8. Nutella has a smeared reputation.

Nutella became so popular in Italy that Italian markets began to offer free “smears” of Nutella to any kid who showed up with a piece of bread. The phenomenon was referred to as “The Smearing,” and while it could potentially double as the name of a horror flick, was a highly successful marketing strategy. No wonder we're all addicted.

Original image
iStock
arrow
Big Questions
What's the Difference Between Vanilla and French Vanilla Ice Cream?
Original image
iStock

While you’re browsing the ice cream aisle, you may find yourself wondering, “What’s so French about French vanilla?” The name may sound a little fancier than just plain ol’ “vanilla,” but it has nothing to do with the origin of the vanilla itself. (Vanilla is a tropical plant that grows near the equator.)

The difference comes down to eggs, as The Kitchn explains. You may have already noticed that French vanilla ice cream tends to have a slightly yellow coloring, while plain vanilla ice cream is more white. That’s because the base of French vanilla ice cream has egg yolks added to it.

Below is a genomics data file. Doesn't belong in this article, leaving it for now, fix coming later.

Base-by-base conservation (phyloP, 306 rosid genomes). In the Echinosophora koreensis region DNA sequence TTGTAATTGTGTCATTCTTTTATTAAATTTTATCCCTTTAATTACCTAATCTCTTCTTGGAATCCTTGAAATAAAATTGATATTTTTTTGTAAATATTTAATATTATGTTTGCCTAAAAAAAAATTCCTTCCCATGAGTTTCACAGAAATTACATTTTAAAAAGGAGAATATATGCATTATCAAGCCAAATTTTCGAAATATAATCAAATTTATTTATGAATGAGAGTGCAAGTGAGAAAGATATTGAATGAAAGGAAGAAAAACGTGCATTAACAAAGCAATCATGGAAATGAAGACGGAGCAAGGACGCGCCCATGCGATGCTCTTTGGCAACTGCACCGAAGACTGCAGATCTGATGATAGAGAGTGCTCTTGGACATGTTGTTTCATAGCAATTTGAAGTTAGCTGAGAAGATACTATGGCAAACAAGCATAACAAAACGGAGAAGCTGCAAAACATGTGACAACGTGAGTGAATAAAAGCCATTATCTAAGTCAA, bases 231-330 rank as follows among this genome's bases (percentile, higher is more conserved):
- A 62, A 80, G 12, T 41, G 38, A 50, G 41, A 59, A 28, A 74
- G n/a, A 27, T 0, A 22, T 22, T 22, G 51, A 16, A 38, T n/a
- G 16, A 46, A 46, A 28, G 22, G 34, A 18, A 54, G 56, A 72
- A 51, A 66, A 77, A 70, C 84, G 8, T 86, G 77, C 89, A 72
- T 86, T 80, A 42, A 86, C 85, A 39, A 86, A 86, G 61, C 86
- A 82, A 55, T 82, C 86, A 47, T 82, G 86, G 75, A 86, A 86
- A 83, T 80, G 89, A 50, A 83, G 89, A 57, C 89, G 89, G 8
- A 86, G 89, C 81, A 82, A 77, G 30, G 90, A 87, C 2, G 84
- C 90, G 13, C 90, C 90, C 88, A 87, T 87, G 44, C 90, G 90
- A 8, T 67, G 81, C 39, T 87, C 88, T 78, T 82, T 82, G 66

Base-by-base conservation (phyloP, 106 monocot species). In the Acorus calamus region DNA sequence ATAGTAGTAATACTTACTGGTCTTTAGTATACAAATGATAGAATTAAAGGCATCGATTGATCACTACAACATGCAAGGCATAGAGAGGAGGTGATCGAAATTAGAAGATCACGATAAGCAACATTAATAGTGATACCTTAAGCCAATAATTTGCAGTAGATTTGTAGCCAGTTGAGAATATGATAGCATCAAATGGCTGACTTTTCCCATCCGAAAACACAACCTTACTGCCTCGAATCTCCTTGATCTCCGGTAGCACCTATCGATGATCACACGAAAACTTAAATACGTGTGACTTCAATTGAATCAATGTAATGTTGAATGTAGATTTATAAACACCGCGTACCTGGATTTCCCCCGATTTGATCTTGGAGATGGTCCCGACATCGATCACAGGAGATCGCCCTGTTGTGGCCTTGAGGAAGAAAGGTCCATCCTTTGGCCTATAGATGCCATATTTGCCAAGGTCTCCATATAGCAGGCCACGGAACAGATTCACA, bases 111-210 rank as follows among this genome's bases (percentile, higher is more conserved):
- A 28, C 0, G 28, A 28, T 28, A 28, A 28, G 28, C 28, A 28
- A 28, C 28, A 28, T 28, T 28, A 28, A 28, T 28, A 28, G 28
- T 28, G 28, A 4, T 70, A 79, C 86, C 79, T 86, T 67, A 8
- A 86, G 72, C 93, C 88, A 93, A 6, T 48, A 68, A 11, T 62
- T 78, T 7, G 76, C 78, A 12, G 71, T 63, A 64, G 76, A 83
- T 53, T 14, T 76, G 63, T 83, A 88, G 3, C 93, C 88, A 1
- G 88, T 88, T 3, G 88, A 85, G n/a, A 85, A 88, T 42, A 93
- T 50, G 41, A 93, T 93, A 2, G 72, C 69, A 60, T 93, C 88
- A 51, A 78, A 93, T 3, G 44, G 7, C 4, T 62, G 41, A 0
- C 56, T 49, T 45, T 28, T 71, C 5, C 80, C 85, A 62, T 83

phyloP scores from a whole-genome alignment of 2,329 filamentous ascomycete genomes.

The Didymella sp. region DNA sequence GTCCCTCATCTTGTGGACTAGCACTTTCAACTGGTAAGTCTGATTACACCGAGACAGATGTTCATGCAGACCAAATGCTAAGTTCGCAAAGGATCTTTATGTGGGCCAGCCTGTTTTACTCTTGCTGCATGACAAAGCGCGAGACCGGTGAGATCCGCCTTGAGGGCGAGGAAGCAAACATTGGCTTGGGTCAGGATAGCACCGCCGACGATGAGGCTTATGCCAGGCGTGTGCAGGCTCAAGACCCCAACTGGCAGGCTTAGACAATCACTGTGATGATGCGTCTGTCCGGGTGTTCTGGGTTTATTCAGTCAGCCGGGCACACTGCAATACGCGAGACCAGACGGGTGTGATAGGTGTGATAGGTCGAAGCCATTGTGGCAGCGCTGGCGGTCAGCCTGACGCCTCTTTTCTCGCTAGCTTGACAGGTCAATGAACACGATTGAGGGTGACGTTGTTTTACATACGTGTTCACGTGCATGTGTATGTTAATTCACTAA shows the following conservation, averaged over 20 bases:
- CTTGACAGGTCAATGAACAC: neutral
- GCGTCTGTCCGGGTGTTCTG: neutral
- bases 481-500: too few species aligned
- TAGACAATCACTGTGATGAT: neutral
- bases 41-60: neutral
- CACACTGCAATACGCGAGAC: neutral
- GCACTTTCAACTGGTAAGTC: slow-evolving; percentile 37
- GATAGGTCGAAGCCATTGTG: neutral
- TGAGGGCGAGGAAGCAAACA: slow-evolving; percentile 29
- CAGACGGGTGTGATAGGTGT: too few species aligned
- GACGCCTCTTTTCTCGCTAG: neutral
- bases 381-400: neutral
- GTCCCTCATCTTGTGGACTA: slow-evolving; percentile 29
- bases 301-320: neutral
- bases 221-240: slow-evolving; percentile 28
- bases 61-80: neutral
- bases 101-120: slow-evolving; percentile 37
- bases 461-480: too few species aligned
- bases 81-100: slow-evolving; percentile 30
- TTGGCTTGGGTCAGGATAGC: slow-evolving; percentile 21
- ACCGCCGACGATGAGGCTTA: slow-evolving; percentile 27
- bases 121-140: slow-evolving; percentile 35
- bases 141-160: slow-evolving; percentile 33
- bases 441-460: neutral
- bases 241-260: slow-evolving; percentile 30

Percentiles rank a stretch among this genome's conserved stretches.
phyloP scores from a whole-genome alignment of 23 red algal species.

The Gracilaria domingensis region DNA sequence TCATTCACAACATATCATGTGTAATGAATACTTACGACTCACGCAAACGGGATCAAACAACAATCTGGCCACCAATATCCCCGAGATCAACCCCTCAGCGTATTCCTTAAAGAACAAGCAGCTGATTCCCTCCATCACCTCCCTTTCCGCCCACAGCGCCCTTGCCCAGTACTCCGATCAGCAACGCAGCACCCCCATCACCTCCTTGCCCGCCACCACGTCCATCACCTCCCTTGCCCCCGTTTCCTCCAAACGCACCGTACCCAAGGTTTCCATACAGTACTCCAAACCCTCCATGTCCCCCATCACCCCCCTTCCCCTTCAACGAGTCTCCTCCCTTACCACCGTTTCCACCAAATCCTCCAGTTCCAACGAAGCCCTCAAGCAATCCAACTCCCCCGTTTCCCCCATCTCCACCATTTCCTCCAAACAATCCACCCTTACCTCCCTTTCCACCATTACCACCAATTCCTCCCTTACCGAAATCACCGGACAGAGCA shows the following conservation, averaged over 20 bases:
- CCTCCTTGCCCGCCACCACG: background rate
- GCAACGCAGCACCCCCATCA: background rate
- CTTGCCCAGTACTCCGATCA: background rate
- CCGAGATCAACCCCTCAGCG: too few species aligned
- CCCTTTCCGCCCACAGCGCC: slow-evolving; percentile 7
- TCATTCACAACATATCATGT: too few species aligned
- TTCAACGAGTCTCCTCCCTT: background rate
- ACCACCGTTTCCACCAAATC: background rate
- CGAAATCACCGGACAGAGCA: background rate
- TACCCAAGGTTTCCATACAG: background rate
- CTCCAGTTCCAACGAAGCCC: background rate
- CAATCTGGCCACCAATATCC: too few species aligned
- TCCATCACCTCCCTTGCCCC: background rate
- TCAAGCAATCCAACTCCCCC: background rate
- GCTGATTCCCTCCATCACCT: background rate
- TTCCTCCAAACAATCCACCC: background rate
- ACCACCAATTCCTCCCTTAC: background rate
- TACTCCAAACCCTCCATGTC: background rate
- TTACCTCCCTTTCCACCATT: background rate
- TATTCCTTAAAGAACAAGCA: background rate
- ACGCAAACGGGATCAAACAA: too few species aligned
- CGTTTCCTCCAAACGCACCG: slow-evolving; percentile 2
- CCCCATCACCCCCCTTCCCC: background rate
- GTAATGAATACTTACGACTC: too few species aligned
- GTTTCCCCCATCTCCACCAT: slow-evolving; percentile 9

The eggs give French vanilla ice cream both a smoother consistency and that subtle yellow color. The taste is a little richer and a little more complex than a regular vanilla, which is made with just milk and cream and is sometimes called “Philadelphia-style vanilla” ice cream.

In an interview with NPR’s All Things Considered in 2010—when Baskin-Robbins decided to eliminate French Vanilla from its ice cream lineup—ice cream industry consultant Bruce Tharp noted that French vanilla ice cream may date back to at least colonial times, when Thomas Jefferson and George Washington both used ice cream recipes that included egg yolks.

Jefferson likely acquired his taste for ice cream during the time he spent in France, and served it to his White House guests several times. His family’s ice cream recipe—which calls for six egg yolks per quart of cream—seems to have originated with his French butler.

But everyone already knew to trust the French with their dairy products, right?

Have you got a Big Question you'd like us to answer? If so, let us know by emailing us at bigquestions@mentalfloss.com.

Original image
iStock
arrow
science
Belly Flop Physics 101: The Science Behind the Sting
Original image
iStock

Belly flops are the least-dignified—yet most painful—way of making a serious splash at the pool. Rarely do they result in serious physical injury, but if you’re wondering why an elegant swan dive feels better for your body than falling stomach-first into the water, you can learn the laws of physics that turn your soft torso a tender pink by watching the SciShow’s video below.

SECTIONS

More from mental floss studios